void assignnormal(int v1, int v2, int v3) {

    std::vector<Point3d> tempnormals;

    i don't pass straight to the point3d[i].normal[0] as I need to find the average of all adjacent normals.
  5. In Topic: Normal Calculations

    Posted 17 Apr 2014

    Yes, it compiles.

    The mesh is a 1201*1201 grid of points.
    The aim was to take 8 other point surrounding a central point and calculate its average normal.

    p8 p1 p2
    p7 A p3
    p6 p5 p4

    so to calculate the normal here I calculate normals using


    the vertexnormal function is where this happens.
    but first the code decides how many points are surrounding the central point A.

    reason being, if A was the bottom left of the grid, i.e point3d[0] then there are no points to the left or under it.
    no p8,p7,p6.... p5 or p4

    once it has been decided on the number of adjacent points, the referance of each of those points is stored in tempids.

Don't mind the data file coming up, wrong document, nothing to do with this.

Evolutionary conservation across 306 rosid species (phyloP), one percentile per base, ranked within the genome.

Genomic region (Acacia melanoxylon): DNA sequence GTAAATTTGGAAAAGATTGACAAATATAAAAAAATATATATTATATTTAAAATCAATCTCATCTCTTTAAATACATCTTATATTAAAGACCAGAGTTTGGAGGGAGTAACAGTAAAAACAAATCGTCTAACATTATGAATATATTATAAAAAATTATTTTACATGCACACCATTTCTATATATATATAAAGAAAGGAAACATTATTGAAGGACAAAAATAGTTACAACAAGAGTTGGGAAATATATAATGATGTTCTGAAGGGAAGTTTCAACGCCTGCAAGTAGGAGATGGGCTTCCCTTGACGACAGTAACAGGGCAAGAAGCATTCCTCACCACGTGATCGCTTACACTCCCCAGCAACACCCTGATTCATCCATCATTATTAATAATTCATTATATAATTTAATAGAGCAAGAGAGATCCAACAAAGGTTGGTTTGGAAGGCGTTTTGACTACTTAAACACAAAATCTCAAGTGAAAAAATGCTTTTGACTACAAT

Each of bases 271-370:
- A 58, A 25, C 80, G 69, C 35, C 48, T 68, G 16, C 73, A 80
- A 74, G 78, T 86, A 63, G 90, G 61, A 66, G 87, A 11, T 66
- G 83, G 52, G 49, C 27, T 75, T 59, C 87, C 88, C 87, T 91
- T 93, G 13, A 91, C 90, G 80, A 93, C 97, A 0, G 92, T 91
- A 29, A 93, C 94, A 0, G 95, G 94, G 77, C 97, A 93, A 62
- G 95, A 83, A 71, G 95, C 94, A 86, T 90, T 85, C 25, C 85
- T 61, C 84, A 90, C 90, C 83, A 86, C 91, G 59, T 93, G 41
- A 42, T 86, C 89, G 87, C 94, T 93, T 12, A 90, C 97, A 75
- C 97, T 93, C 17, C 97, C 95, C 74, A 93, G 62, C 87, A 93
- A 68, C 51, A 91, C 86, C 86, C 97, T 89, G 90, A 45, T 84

so for the bottom right the ids should be stored as...

    tempid[0] = 0
    tempid[1] = 1201
    tempid[2] = 1202
    tempid[3] = 1

    then I call the assignnormal function to calculate normals using the values

    // this is my first mistake. there is no 4 id.

    assignnormal(0,1,2); use points 0, 1201, 1202
    assignnormal(0,2,3); use points 0, 1202, 1
    assignnormal(0,3,4); use points 0, 1, non
    assignnormal(0,4,1); use points 0, non, 1201

    // should be?

    assignnormal(0,1,2); use points 0, 1201, 1202
    assignnormal(0,2,3); use points 0, 1202, 1
    assignnormal(0,3,1); use points 0, 1, 1201

    // second mistake,
    assign normal function uses ints which are then passed to the normal function.
    the normal function uses v1,v2,v3


    so only the points 0,1,2,3,4,5,6,7,8 will ever be used out of 1,442,401
    this should probably be....


    also I question calculating a normal using 0,3,1

    The output I get with sqrt in normal function.

    with: point i = -1#INF, -1#INF, -1#INF

    without: point i = 000

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  1. Photo

    ce0swald Icon

    23 Jun 2010 - 19:15
    FYI... Your website is down.